Haritaki is a Nootropic that increases memory function.
In research tests haritaki has been shown to be a nootropic that increases memory and brain function. Nootropic function refers to the ability of a compound to increase the function of the brain. Researchers in India tested haritaki extracts on rats to see if there was a change in the brain function of the rats. The researchers used standard methodologies in their work. They obtained the haritaki from local markets in India and had it verified as from the tree Terminalia chebula by University botanists. They then used standard scientific procedures using a control group to assess if there were changes in the learning ability and the short and long term memory of the rats when they ingested the haritaki.
Here is some more information on this study.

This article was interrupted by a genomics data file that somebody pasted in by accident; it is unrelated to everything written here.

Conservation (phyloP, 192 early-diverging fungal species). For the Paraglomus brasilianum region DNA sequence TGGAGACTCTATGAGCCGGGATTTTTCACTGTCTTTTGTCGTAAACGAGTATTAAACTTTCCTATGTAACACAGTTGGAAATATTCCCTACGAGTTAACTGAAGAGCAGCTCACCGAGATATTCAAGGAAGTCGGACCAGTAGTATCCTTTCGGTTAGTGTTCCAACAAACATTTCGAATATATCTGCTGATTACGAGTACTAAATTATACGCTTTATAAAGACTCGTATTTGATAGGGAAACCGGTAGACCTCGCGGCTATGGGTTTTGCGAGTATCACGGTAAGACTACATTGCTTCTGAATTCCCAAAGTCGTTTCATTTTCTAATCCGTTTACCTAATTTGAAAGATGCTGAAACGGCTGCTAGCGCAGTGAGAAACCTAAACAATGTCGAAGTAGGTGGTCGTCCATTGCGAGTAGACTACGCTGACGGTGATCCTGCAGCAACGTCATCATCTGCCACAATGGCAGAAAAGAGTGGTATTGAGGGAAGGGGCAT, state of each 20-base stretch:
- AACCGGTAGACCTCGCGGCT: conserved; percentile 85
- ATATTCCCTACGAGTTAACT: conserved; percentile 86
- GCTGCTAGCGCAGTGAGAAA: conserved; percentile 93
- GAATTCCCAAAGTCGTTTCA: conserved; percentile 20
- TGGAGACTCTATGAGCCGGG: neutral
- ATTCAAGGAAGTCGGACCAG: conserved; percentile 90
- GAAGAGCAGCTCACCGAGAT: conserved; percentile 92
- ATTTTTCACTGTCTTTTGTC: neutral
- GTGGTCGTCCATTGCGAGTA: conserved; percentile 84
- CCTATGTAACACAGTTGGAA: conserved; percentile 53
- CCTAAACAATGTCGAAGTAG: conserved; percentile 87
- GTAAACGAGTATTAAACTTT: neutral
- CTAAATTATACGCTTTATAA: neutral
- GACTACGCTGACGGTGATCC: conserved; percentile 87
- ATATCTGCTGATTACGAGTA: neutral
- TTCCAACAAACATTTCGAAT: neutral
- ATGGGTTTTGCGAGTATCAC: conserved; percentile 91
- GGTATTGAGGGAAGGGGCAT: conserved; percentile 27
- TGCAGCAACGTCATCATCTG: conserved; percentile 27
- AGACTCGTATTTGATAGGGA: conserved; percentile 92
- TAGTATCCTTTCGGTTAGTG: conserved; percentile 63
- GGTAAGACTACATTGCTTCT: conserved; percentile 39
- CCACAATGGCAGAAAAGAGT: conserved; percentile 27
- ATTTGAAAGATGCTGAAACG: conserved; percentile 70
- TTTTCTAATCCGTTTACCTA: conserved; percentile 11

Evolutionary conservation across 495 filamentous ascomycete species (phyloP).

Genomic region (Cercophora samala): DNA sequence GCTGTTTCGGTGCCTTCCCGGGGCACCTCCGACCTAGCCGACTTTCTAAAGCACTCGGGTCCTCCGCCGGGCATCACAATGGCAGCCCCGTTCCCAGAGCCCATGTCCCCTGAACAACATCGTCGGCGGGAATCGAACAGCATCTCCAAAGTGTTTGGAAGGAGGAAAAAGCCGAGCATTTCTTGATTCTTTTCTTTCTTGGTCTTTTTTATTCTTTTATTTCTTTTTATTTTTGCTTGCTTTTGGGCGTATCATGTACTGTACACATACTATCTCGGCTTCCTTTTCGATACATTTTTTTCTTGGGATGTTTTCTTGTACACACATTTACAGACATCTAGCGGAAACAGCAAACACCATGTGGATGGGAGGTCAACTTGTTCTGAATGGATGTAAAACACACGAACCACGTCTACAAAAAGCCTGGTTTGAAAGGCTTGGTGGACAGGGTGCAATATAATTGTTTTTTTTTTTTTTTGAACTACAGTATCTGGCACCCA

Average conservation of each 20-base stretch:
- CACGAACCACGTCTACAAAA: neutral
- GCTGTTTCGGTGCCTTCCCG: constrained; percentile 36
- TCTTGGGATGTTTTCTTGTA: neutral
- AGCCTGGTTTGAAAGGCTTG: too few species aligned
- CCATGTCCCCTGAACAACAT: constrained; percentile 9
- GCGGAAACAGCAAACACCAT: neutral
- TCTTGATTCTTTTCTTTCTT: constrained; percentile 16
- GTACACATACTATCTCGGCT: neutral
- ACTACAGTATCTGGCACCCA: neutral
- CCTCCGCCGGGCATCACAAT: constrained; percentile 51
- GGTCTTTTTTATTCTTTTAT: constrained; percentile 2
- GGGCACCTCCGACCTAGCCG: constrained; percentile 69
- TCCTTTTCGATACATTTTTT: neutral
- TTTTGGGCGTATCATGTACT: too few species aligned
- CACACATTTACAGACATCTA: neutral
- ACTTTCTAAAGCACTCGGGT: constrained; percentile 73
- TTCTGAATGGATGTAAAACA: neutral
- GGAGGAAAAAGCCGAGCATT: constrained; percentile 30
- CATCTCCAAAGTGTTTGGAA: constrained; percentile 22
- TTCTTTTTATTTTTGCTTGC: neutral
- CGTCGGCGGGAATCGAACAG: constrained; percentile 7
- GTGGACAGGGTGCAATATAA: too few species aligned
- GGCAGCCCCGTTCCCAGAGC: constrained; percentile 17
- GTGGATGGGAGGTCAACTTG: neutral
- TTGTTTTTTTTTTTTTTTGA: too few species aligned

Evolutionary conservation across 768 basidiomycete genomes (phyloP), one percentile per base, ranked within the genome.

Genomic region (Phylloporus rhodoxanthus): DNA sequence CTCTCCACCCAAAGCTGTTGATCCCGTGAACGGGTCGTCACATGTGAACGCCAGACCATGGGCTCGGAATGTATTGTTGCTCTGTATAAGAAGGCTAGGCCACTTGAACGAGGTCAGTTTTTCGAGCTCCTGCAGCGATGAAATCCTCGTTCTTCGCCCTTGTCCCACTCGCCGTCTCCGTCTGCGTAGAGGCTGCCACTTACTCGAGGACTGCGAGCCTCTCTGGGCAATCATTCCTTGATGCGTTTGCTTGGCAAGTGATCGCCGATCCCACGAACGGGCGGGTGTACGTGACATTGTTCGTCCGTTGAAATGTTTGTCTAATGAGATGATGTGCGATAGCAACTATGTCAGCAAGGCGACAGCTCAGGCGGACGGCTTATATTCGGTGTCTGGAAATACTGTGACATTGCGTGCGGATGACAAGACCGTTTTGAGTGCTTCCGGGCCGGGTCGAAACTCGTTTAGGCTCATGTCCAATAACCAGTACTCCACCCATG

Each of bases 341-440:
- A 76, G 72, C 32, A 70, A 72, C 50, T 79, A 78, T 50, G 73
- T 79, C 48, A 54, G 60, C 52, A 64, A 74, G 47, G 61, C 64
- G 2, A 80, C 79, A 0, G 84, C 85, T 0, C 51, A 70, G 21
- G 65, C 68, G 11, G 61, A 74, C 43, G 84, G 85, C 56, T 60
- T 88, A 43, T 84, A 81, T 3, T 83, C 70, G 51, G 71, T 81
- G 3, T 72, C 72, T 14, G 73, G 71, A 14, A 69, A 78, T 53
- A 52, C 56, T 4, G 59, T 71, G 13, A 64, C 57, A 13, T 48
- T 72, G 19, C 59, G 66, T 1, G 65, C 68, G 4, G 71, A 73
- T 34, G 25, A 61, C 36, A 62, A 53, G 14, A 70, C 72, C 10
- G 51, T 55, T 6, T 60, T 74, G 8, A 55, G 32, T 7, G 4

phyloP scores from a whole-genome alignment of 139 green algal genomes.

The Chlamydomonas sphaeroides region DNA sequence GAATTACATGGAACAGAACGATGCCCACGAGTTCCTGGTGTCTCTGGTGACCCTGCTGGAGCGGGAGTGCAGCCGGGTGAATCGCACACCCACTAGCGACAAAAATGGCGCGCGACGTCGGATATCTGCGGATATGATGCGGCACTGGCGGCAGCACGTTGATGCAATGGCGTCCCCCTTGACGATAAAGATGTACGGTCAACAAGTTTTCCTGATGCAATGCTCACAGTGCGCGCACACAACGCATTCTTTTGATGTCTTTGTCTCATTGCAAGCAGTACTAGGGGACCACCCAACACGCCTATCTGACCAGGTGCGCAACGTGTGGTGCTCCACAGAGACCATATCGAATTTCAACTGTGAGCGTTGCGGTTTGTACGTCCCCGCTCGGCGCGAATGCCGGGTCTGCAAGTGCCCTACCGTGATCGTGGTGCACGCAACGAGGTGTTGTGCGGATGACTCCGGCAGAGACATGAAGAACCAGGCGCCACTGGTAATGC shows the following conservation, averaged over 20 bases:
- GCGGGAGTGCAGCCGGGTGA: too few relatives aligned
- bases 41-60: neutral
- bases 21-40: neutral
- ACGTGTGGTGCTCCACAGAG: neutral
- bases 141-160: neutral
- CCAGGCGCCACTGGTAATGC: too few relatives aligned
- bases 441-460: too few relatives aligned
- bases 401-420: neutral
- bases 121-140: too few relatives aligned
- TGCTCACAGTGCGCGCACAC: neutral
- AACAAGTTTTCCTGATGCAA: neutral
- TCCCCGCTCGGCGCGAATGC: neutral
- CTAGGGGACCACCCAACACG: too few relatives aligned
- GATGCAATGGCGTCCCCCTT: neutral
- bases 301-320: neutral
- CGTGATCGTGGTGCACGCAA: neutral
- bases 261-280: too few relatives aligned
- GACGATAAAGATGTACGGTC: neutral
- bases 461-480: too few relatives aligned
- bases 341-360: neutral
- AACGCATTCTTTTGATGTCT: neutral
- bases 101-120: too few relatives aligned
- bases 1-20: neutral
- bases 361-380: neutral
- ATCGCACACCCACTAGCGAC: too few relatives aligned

In the traditional medicinal practices, several formulations containing Terminalia chebula are used for cognitive improvement. Alzheimer’s disease (AD) is the most common type of dementia disorder of elderly affecting millions of people. The pathophysiology of the disease is complex and involves multiple pathways of neuronal damage. In the present study Nootropic acitivity of Ethanolic Extract Of Terminalia chebula was studied in mice. In order to evaluate the beneficial effect of Terminalia chebula on learning and memory, an experimental study was conducted in normal male mice. In this study we used a Shuttle Box device to evaluate the active avoidance learning and memory in mice. Different doses of ethanolic extract of Terminalia chebula (100, 200 and 400 mg/kg) were administered to animals in the test groups. The learning ability and memory recalls were assessed and compared statistically with those of control animals. Our data showed that during the learning procedure the mean numbers of free shock trials in the test groups were increased compared with the control group but the difference was significant only in the case of the 100 mg/kg Terminalia chebula extract. In the short- and long-term memory assessments the animals in the test groups received less shocks than the control group and the differences were significant in the case of the 100 and 200 mg/kg Terminalia chebula extract. Our findings indicate that acute administrations of ethanolic extracts of Terminalia chebula enhance the learning and memory recall ability in mice in an inverse dose-dependent manner.